Dating Mr. Darcy - Kate O'Keeffe

Chapter 1

Is it a truth universally acknowledged, that a girl must compete on reality TV to win a modern-day Mr. Darcy's heart?

Of course not. That would be totally, off-the-charts insane, right?

And yet, here I am, moments away from becoming a contestant on the reality TV show, Dating Mr. Darcy.

I know, I know. You’re judging me. Heck, I’m judging me.

But let me set the record straight. I’m not here for the guy. No way. I mean, who in their right mind would willingly date someone on national TV? Someone who’s posing as Mr. Darcy, one of the most romantic fictional heroes of all time? The guy’s got to be a total idiot, or at least have an ego the size of my home state of Texas. And even though my current dating life can be summed up with the word “laughable,” there’s no way I’m that desperate.

Yet, despite my lack of enthusiasm, here I am, sitting in a faux-leather swivel chair, my back to one of those Hollywood-lit mirrors as an overzealous, tweezer-wielding makeup artist plucks yet another hair from my poor, tortured eyebrows. Eyebrows that apparently I misguidedly thought up until about an hour ago were perfectly fine.

As another hair is pulled from its happy home, I scrunch my eyes shut. Ah, how I miss those carefree eyebrow times. Really, I didn’t know how good I had it.

“You see, it’s high def, honey. The cameras will pick up every little imperfection and totally magnify it,” my torturer Linda says helpfully as she stands back to examine her handiwork. To my horror, she leans back in and begins to pluck some more.

I work hard at not breathing in her stale garlic breath while she continues to torment me. If she would let me turn around to see my reflection, I bet the skin around my brows would be so swollen, I’d look like Andre the Giant’s kid sister right about now.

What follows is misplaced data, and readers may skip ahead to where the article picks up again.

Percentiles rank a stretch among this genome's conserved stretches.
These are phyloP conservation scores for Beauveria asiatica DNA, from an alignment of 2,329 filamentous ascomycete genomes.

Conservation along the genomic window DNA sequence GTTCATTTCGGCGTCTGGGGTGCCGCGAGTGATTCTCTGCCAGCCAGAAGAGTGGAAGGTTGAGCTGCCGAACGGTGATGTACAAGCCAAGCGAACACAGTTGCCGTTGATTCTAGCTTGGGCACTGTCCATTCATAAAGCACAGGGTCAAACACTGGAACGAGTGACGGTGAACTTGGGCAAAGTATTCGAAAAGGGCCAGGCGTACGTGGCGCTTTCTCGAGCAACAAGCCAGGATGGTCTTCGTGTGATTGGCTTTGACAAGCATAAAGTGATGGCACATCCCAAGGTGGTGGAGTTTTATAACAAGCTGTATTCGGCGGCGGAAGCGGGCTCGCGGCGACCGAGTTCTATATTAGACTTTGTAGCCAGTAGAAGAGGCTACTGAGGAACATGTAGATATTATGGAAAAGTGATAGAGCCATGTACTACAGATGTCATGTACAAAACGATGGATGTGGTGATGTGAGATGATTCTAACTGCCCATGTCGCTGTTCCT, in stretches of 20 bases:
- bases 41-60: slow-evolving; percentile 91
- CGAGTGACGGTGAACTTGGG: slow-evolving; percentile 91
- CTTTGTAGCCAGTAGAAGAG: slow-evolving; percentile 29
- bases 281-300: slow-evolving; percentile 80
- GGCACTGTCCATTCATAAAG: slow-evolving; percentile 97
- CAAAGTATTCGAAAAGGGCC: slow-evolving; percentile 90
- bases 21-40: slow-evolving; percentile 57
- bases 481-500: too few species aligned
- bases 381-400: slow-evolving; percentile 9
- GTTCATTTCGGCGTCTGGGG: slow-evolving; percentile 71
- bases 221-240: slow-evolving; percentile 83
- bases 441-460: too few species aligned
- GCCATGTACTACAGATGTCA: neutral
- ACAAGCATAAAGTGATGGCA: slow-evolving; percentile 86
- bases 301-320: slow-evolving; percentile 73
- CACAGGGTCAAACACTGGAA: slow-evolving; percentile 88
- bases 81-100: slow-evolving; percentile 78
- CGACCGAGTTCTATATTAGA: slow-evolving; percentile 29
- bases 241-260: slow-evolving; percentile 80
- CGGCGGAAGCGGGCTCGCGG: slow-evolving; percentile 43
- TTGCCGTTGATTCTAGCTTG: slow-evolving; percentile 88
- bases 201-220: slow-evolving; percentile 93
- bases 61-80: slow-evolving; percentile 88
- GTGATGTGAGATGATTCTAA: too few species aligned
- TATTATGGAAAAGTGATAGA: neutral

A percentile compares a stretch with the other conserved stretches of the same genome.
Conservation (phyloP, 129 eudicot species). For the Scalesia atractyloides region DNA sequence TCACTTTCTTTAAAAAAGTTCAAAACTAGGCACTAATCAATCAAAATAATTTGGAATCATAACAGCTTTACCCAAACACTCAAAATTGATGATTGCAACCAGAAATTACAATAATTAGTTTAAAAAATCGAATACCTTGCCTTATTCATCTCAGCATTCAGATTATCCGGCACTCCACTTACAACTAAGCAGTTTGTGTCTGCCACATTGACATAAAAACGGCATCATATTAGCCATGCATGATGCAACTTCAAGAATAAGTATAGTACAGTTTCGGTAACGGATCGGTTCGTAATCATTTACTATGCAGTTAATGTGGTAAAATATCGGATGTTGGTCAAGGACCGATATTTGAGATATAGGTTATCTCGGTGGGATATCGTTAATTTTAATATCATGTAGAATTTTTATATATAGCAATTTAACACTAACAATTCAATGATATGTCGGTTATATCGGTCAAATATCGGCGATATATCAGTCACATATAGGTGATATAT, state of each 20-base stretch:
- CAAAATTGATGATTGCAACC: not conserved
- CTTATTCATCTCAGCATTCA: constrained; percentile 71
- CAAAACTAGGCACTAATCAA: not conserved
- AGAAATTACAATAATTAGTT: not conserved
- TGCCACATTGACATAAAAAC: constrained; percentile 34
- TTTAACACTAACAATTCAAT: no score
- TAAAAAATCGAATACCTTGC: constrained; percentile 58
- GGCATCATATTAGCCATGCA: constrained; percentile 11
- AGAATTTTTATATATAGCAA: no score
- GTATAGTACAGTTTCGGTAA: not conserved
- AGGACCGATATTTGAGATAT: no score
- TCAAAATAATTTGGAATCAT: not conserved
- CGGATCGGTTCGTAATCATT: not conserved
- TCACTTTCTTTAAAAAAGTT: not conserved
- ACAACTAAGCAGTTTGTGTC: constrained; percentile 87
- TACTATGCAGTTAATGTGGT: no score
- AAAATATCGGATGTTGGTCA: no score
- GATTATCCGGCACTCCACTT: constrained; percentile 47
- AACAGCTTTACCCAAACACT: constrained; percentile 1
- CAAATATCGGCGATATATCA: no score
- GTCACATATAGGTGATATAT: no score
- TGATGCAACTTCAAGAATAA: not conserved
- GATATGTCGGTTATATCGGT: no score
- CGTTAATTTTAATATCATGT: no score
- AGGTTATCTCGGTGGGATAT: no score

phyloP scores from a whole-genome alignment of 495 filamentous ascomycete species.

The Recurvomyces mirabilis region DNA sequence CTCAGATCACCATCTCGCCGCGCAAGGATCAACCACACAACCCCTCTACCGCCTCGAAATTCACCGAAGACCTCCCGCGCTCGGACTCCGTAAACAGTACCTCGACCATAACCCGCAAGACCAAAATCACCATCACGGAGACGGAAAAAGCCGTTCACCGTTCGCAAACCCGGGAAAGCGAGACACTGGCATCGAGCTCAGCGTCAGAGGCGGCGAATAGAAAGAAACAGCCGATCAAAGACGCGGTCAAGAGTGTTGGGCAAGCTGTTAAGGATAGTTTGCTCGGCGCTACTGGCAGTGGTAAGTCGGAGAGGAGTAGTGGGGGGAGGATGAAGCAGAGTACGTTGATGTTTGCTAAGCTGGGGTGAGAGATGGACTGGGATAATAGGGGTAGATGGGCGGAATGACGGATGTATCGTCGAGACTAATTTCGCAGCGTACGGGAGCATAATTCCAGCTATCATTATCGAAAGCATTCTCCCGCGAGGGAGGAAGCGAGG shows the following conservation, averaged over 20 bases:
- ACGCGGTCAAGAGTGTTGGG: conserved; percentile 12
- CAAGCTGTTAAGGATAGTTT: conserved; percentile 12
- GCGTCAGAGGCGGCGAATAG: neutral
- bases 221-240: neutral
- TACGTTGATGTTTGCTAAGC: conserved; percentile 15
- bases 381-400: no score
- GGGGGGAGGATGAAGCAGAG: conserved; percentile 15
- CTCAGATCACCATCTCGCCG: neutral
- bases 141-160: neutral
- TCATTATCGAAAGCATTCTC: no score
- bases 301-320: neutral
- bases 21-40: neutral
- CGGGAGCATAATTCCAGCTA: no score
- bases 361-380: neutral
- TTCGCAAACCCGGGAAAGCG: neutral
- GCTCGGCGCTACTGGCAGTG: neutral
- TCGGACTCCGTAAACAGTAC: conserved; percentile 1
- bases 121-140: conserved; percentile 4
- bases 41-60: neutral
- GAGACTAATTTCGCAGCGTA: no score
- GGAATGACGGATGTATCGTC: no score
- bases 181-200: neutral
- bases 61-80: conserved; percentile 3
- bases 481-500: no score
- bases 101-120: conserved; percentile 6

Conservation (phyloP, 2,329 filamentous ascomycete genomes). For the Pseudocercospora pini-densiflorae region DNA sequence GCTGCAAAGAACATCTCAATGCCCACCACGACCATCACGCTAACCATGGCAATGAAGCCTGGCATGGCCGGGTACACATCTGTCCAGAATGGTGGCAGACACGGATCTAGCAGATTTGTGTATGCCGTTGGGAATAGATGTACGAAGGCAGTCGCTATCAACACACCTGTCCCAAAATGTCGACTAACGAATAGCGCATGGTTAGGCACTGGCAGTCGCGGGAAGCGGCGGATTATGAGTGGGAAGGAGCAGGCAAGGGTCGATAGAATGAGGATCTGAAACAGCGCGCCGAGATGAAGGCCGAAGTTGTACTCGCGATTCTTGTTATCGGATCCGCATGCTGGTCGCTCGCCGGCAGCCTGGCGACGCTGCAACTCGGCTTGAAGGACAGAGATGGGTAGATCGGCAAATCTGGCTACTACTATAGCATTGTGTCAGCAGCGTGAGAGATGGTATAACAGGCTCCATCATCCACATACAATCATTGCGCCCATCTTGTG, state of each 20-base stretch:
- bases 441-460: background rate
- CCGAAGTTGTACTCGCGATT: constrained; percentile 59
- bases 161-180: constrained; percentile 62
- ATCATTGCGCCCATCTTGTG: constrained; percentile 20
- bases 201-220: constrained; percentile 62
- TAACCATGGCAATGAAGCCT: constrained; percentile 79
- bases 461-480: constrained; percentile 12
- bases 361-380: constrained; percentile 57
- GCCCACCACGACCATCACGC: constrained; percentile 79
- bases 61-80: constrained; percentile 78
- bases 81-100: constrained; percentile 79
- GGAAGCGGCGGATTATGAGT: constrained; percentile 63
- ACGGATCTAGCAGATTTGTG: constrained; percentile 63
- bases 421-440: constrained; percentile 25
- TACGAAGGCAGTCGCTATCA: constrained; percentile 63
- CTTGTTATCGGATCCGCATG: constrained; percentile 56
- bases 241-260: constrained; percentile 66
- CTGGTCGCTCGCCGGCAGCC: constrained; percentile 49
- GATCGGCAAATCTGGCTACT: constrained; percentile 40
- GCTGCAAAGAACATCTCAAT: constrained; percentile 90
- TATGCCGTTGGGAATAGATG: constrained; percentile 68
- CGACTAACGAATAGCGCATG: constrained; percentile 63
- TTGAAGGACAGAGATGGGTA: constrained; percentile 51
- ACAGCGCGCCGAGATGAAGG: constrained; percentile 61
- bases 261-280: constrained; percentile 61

“The last thing you want to be known as is ‘Monobrow Girl’ or some other such name,” Linda continues.

“People would do that?”

“You better believe it, girl. One contestant on the show a couple of years back had blackheads all over her nose. Bad ones, like someone had gotten a pen and jabbed it at her face, you know?”

I nod, pleased for the reprieve in the tweezer-induced torment.

She pulls out a large brush and starts applying face powder. “She got known as ‘Dalmatian Chick,’ which was kinda funny, but also kinda sad. People would hum the tune to 101 Dalmatians when she passed by, and there were memes all over social media.”

I knit my considerably lighter brows together. “That couldn’t have been fun for her.”

“I know, right? What I want to know is why she couldn’t have gotten her skin fixed before coming on the show? I mean, duh.”

I blink at her reflection. That was the problem?

“She did get a great deal promoting skin products after the show, though, so it all worked out in the end,” Linda adds.


As though public humiliation can all be fixed by financial gain. I feel sorry for the girl, blackheads and all.

“My point is, honey, people can be mean. Remember that.”

I nod at her. “And don’t have unruly eyebrows.”

She winks at me. “You caught on quick.”

She pulls off the barber’s cape she tied around my neck and stands back from my chair. “There. Much better.” She spins me around so I’m facing the mirror. “What do you think, honey?”

I sit up straighter in my seat as I take in my full reflection in the bulb-lined mirror. It’s hard not to be impressed, even if I know it’s not the real me. My eyes look larger and greener than they’ve ever looked in my life, my skin is glowing, and my lips are full and glossy. Despite the pain, my brows look perfect, and my brunette hair falls in soft waves around my bare shoulders.

Don’t get me wrong, I’m a girly enough girl. I like to dress up to go out, I wear makeup, and I get my hair done with a guy called Stefaaan with three a’s at a swanky Houston salon for a small fortune every eight weeks.

But I’ve never in my twenty-seven years looked like this.

“I love that red sequined dress on you. It totally complements your shape.”

“Thanks,” I murmur, still taking it all in.

“He’ll love you. I bet you’ve got a real good shot at winning his heart.”

I flick my eyes to hers. The Mr. Darcy imposter. Right. I’d temporarily forgotten about him. I